Tuesday, 21 June 2016

The Shock of the Fall

Hey there! This is Heather posting my views on The Shock of the Fall (as you may have gathered by the title above) I do hope you enjoy...

Author: Nathan Filer
Published: May 2013
Publisher: Harper Collins
My rating: 5/5

 A simplified plot overview would be that Matt suffers from schizophrenia, which targets the grief that he never really understood as a young boy when his brother passed away. The Shock of the Fall is one of the most impressive books I have read in terms of presenting mental disorders in a way that is not exaggerated or false, yet still makes the reader curious to read on. The feeling of curiosity and pure want to turn the page despite it being far too late chips away at you, like a woodpecker at a tree, until one simply cannot stand the sensation anymore and the tree falls down, sending the poor woodpecker flying (this is where the overly dramatic simile ends... the reader just turns the page). The Shock of the Fall is such a deeply personal and realistic book that to shut it seems almost rude to not keep reading – Filer’s narrator, Matt, becomes a friend who we grow to understand and care for so very much.
Perhaps the most enlightening aspect of the novel is the lack of romanticism of what is happening to him. Schizophrenia is so misunderstood and stigmatised - despite attending school for several years our institutions fail to go in depth on mental disorders (except in books read in English). This creates a society filled to the brim with people that respond to them with weariness and a sense of awkwardness. “If people think you’re MAD then everything you do, everything you think, will have MAD stamped across it.” Matt feels as though everything he does is defined by his illness in the eyes of others. This sense of isolation and being misunderstood are shown in novels like Frankenstein. The loneliness is accentuated further when Matt states; “We move in circles, this illness and me. We are electrons orbiting a nucleus.” The plural pronoun ‘we’ is interesting to consider; the company of schizophrenia is what Matt feels he consists of. To remove the electron, he would turn into a different element – I feel this is something that almost everybody considers, be it with mental illness, impediments, disabilities or even just what we view as flaws. It is natural for one to ponder the possibilities of who we could be if one thing, one crucial thing was gone.
The style of writing is very personal, yet not overly deep, just enough to make it believable and human. There are swear words, there are imperfections – particularly in the scattered order of memories that Matt brings to life. When you look back on life, a slideshow of events pop up: the things that have scarred and hurt and mended and made you who you are today. Matt looks on these as “the moments that make the dot-to-dot pictures of our past; everything else is simply filling in the gaps.” This idea insinuates that our lives aim to make a picture, some of which are obvious from the tenth joining of a dot, others which remain difficult to detect until the last dot is done. The metaphor is a positive view of life, concluding with an objective and purpose. There are subtle hints of this optimism throughout the story; “The rain wasn’t so much falling, as dancing all around in a fine spray, shining silver in the moonlight.” The pathetic fallacy of rain would generally suggest a dreary atmosphere yet Matt feels quite the opposite. It is easy to complain and whine about matters like rain, appreciating it displays strength in character.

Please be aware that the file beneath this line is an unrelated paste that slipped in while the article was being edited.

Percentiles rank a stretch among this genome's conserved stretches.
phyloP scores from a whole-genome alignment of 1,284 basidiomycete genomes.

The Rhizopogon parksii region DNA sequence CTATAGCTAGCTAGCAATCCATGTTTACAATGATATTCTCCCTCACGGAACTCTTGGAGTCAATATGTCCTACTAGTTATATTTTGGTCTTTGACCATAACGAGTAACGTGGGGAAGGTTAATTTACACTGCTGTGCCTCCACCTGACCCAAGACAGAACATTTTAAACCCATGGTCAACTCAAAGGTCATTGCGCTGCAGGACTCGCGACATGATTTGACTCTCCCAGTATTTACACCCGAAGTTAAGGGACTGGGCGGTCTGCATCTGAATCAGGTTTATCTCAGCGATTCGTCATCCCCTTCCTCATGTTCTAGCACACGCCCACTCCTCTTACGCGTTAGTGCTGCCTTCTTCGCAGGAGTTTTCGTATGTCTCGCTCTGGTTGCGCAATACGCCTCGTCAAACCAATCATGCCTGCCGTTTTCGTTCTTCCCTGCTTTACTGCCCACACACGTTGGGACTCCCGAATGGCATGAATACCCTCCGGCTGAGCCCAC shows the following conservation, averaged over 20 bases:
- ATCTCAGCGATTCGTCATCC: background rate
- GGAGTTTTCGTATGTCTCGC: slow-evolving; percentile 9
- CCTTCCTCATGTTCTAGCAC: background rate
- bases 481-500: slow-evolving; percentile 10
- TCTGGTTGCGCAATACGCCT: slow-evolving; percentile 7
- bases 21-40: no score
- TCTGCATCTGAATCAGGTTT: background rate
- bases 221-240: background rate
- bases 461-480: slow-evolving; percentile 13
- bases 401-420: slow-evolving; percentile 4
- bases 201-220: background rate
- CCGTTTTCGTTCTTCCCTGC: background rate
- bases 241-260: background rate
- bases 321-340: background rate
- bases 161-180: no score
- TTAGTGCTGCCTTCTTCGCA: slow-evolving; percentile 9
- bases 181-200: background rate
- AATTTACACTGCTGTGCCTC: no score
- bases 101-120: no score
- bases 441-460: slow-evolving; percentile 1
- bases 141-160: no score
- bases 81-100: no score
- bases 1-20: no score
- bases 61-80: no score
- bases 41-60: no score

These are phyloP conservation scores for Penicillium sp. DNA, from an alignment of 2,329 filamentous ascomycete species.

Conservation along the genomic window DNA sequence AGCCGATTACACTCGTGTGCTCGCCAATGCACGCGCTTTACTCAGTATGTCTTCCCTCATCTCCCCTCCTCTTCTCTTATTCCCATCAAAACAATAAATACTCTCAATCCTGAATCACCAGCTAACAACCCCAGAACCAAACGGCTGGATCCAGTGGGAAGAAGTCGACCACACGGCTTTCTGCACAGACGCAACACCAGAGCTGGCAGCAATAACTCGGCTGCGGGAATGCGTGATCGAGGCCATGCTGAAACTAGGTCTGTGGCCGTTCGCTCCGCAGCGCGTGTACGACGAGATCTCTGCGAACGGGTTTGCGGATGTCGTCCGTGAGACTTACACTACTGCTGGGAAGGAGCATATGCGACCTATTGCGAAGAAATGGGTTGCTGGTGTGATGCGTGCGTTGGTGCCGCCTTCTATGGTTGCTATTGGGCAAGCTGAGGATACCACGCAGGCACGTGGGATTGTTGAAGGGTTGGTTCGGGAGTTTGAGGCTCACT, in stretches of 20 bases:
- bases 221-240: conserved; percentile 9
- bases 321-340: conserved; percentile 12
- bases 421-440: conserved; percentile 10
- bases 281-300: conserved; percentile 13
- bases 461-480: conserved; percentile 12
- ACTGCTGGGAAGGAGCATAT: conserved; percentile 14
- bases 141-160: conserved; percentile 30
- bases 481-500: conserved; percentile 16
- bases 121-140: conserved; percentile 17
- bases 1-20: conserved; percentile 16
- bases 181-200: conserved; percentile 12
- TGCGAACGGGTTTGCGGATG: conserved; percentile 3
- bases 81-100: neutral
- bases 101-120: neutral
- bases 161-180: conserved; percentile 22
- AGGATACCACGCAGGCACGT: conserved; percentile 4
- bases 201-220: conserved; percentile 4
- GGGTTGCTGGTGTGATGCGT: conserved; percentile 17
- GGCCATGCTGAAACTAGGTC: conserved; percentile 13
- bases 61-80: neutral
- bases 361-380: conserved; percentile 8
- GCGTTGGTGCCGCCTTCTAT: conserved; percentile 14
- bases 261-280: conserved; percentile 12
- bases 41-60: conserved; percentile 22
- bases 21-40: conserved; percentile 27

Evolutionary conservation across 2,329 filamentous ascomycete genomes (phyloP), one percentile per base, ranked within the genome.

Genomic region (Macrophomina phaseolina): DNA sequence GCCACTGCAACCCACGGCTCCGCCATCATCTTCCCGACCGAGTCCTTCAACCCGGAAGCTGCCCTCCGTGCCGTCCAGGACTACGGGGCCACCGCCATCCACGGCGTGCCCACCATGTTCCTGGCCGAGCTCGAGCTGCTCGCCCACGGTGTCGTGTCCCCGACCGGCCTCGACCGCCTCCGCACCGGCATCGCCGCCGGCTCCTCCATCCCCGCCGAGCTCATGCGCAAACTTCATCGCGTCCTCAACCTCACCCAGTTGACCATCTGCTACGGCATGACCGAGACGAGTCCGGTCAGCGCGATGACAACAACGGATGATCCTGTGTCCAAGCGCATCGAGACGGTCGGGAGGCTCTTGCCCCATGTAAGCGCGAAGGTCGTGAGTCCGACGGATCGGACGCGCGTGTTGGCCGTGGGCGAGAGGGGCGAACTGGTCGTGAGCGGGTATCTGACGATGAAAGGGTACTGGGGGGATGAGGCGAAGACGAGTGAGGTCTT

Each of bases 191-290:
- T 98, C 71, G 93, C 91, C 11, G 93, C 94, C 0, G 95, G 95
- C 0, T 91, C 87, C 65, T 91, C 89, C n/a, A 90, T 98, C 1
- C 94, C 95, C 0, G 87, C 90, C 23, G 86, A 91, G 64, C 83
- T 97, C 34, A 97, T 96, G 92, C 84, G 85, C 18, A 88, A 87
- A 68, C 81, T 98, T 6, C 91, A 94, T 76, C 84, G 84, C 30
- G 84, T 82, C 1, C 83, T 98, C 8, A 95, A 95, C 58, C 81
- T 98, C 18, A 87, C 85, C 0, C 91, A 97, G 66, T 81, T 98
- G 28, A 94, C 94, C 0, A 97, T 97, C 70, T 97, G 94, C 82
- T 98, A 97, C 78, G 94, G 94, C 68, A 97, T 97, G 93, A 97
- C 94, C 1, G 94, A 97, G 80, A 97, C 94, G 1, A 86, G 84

It seems that his approval of the world juxtaposes with his view on himself. As a youngster, he is constantly reminded that what happened (no spoilers on exact details) is not his own fault yet it may be this constantly lecturing that creates the opposite to happen; “I felt guilty for getting older, for leaving him behind,”. After experiencing most of primary socialisation following his brother, he does not want to move on without him. Furthermore, the concept that you cannot visualise that person at the age they ‘would’ be as easily can make it all harder to deal with. It is even possible that he conveys a fear for moving on in life, hence he writes the story down; “Writing about the past is a way of reliving it, a way of seeing it unfold all over again. We place memories on pieces of paper to know they will always exist.” He cannot stand the idea of forgetting Simon, which makes it tricky to move on. His writing is a method of storing these feelings of grief, letting it go yet also keeping it safe. In the novel, he looks upon some memories with confusion, he even looks on a certain event in three different ways, unsure of which to believe. Like in the Go Between, he is somewhat disturbed by his memories blurring and changing.
To conclude this review, one more quote to show you the pure brilliance that is Filer's portrayal of schizophrenia; “It’s like we each have a wall that separates our dreams from reality, but mine has cracks in it. The dreams can wriggle and squeeze their way through until it’s hard to know the difference.”
If you want to get a general feel for the style of the book then I would recommend listening to Lullabies by All Time Low. I often find that music relates to the books we read as both aim to provide the audience with an image of how the writer is feeling. In this case, the protagonist of both endure both grief and guilt, their emotions are as changeable as the British weather at points (like when Matt strays from his medication). I honestly do believe that most people would enjoy this novel though, particularly those with an interest in mental health.

Also, if anyone has some book recommendations then that would be great or comments on the book from yourself. I hope to be writing about Sane New World by Ruby Wax sometime soon.